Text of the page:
According to Jay, obesity is an extremely heritable trait, around as heritable as height and more heritable than heart disease. In addition, she says many people live in an “obesogenic environment,” where conditions promote obesity in the population. These influences can include limited access to healthy, affordable food or limited opportunity for physical activity. Although personal choices do play some role in people’s weight, Jay says heritable factors and environmental conditions are both significantly more important.
“We don’t tend to blame people for how tall they are,” Jay says. “We don’t say ‘oh, if you had better nutrition when you were a child, you would have been taller.’ ”
Although people often link weight to overall health, Nutter says that some studies and research suggest people with higher weights aren’t necessarily more likely to die or face serious health risks than people of a lower body rate. Nutter says that how much a person is moving and exercising on a day-to-day basis, for example, can be a far more reliable metric of their health.
In spite of this, many people working in healthcare still subscribe to the belief that weight is a personal responsibility issue. In 2019, Jay and her students surveyed a group of NYU medical students who were being evaluated on their ability to care for a patient with obesity. Students tended to place controllable factors like diet and physical activity as more significant causes of obesity than genetics.
Jay attributes at least part of this stigma to a historical lack of proper obesity training. While this is improving, many physicians don’t receive significant instruction on how to address obesity with patients, which leads to them not understanding how to address it in their practices. One of the first research studies she ever participated in, a survey of several physicians, showed that many were uncomfortable discussing weight with patients, and that more negative attitudes toward obesity translated to less competency.
“We were taught to kind of deal with a lot of the downstream effects like hypertension and heart disease and diabetes,” Jay says. “But we weren't really taught how to address obesity.”
Another issue that plagues how obesity is discussed in medical fields is the Body Mass Index (BMI), the standard measurement used to classify someone as obese. According to Jay, while the BMI is useful at a population level to generally describe obesity, it doesn’t describe how much fat tissue a person actually has or say anything about their health on an individual level. Furthermore, BMI, as it’s used in the U.S., is based almost entirely on studies done by white people, which means that certain ethnicities, such as Asian populations that tend to have lower average muscle mass and bone density, would have their level of risk miscalculated.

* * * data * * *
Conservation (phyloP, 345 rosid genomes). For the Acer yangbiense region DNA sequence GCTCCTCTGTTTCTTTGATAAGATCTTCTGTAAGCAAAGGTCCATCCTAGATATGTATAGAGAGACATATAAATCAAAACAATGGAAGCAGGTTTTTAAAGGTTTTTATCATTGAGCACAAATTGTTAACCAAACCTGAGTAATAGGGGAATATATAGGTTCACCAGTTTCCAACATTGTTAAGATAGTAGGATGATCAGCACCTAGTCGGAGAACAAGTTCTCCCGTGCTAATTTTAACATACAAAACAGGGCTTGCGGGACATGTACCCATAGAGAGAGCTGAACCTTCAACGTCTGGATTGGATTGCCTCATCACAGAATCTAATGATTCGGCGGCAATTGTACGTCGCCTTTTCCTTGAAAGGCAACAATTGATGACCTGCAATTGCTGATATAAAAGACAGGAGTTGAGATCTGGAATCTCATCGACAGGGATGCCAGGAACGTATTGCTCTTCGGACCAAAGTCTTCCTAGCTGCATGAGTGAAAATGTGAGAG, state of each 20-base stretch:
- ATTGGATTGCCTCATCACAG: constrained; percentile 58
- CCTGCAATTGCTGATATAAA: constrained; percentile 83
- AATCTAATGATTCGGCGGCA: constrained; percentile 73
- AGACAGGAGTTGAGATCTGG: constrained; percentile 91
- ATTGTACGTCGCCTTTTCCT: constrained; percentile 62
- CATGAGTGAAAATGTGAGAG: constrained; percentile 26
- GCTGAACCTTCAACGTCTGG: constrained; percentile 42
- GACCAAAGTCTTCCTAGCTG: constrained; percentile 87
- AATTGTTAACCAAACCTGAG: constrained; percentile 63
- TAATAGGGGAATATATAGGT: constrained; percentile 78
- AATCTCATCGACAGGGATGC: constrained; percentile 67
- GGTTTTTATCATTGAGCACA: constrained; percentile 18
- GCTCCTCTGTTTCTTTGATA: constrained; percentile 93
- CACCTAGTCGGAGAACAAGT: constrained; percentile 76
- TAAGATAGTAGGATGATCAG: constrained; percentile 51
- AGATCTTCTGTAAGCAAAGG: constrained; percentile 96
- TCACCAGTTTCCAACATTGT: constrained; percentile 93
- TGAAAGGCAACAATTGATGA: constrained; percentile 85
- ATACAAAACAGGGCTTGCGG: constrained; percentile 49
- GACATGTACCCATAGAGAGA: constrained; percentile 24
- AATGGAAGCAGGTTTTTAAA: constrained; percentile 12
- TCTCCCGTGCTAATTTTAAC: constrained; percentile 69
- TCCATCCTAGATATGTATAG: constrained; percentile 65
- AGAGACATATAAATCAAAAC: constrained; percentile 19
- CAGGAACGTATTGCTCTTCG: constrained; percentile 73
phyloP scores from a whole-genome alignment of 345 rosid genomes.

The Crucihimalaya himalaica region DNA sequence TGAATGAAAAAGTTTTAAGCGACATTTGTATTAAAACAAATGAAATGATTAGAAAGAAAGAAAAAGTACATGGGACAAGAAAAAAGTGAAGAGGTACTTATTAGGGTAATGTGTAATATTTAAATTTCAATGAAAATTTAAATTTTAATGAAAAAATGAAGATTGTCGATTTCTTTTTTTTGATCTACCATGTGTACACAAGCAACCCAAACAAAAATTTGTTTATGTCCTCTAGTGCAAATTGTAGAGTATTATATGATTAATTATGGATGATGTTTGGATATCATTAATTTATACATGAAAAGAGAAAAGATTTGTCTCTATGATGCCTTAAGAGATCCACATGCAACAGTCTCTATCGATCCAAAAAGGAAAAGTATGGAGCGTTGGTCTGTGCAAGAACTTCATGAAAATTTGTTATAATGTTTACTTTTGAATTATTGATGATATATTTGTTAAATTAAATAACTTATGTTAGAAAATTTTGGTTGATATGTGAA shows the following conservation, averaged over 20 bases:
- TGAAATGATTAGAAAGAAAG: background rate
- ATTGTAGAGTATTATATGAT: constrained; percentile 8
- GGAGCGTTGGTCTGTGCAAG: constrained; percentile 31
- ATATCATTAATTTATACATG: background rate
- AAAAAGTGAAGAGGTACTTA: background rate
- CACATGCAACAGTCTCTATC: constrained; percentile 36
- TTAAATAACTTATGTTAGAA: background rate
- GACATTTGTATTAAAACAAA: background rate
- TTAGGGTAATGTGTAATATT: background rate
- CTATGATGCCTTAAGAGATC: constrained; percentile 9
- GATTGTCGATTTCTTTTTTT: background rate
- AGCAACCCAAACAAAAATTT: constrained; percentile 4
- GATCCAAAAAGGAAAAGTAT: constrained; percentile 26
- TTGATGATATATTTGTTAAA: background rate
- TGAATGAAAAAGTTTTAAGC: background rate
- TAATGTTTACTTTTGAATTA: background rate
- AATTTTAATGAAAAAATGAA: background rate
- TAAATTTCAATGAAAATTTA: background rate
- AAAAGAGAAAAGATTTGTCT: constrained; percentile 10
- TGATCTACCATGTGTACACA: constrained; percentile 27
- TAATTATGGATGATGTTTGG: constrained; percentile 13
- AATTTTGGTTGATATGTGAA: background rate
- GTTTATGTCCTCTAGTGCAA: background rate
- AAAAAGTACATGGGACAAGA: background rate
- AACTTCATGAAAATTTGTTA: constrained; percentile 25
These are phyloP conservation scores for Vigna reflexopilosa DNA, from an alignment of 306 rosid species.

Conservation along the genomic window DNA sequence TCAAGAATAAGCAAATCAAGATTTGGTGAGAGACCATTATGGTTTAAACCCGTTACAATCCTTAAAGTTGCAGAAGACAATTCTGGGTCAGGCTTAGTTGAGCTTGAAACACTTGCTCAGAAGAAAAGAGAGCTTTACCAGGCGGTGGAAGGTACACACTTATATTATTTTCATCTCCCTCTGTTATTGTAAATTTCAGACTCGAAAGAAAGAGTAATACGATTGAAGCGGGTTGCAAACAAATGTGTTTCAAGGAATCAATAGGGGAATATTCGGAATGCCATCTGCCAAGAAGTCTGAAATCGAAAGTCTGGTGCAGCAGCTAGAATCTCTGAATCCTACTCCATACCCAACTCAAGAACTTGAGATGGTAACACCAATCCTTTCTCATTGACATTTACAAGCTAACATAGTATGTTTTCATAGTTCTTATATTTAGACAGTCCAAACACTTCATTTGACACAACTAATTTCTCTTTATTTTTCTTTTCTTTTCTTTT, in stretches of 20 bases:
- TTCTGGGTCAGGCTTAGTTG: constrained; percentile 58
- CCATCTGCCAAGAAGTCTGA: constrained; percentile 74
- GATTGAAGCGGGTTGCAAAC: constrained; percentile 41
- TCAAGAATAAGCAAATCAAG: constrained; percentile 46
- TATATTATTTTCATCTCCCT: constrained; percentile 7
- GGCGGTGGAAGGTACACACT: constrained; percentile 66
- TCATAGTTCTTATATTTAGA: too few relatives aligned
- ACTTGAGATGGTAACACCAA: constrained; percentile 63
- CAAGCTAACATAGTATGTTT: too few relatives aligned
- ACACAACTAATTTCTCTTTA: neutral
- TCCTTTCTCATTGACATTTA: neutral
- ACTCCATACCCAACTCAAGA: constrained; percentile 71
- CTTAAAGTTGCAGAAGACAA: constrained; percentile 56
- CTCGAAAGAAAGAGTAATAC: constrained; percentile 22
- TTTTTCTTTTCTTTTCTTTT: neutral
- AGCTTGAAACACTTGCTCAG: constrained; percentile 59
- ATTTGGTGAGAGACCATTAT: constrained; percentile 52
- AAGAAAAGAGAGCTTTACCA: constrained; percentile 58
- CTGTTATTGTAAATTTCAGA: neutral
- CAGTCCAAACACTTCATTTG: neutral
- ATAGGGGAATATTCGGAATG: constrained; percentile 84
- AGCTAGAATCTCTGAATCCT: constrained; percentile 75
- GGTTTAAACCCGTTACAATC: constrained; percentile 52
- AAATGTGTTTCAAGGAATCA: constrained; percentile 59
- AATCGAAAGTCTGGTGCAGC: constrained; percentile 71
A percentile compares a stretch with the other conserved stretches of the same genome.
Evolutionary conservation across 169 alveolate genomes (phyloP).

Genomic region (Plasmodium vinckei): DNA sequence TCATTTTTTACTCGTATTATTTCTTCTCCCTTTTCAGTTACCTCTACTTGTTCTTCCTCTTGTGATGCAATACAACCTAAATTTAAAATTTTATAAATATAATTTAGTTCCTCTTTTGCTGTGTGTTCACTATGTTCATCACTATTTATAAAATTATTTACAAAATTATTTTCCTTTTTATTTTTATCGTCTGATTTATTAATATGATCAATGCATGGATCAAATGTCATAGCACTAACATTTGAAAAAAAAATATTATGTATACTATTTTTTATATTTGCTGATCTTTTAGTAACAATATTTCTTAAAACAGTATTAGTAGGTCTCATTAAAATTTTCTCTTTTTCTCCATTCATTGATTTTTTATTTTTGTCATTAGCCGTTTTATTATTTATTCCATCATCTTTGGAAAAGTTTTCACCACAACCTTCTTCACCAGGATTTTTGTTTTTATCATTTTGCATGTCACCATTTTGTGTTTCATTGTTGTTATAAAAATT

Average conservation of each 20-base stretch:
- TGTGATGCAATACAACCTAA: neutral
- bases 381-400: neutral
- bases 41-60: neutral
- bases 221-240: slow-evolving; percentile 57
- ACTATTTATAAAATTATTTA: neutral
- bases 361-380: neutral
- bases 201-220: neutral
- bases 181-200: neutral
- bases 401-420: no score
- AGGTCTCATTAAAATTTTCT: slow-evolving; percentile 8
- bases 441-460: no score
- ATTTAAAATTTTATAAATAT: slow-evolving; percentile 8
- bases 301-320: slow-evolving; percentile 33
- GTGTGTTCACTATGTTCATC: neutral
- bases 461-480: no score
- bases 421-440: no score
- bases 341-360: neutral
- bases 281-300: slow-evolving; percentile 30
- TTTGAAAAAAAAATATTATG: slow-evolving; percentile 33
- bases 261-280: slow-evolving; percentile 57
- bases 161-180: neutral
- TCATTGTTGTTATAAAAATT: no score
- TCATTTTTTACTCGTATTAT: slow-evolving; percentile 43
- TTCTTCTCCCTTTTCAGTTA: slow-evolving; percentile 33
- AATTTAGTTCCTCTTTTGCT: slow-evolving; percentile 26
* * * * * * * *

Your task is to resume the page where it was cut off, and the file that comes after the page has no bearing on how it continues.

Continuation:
Stanford says that BMI also significantly misrepresents Hispanic and Black populations in the country. In 2019, she published a paper redrawing the BMI based on sex and gender, to determine whether the current cut-off where a 30 BMI signals obesity is accurate. For men of all races, the cut-off shifted downward, and for Black women, it shifted upward. Because of the generalizing nature of BMI, Stanford says she doesn’t use it in her work, and instead focuses on personalizing her patients' goals based on what is healthy for them.
“I don’t give my patients a number, and they get so frustrated,” Stanford says. “They’re like ‘What weight am I supposed to be?’ And I'm like, ‘I don't know. We'll see what your body does.’ “ She adds that she’s not trying to frustrate them, but treat them as a unique individual: “They're not defined by a cookie cutter.”
In order to properly treat patients with obesity, Stanford recommends that physicians do something simple: Listen to their patients. In her own work, she always begins a relationship with a patient by having a 1-hour long appointment where they share their medical history with her. Many of her patients feel the need to preemptively justify themselves. Stanford says she focuses on hearing about their issues from them before she makes any judgements.
In addition, she says it’s important for physicians to make sure that their office and their equipment creates a space that is accessible to all patients of any weight or size. Things like chairs that people with obesity can comfortably sit in, or blood pressure cuffs that are an appropriate size, help create a welcoming environment; and plenty of medical spaces lack these inclusive features. “There are enough nonverbal cues that the patient is getting that lets them know ‘I’m not supposed to be here,’ ” Stanford says.
She also recommends that if a physician feels that they don’t have the ability to properly address the concerns of a patient with obesity, they should consider reaching out to an obesity medicine specialist. While the field is somewhat small and developing, Stanford says there are still over 4,000 board-certified physicians working in obesity medicine in the U.S. Referring a patient to one of these specialists could do more for them and their health than keeping them with a physician who lacks that specialized training.
Nutter says the best thing individual physicians can do to combat weight stigma is to seriously consider their own beliefs about weight, and how these beliefs impact the way they treat their patients. Although engaging in such critical self-reflection might be uncomfortable, Nutter emphasizes that the issue is far bigger than one individual, and even if a doctor means well, they can still have ingrained fatphobic beliefs they need to combat.
“None of us live in a vacuum,” Nutter says. “We all live in a culture that teaches us to fear fat and to think that fat is bad. That, in some way or another, is going to influence us.”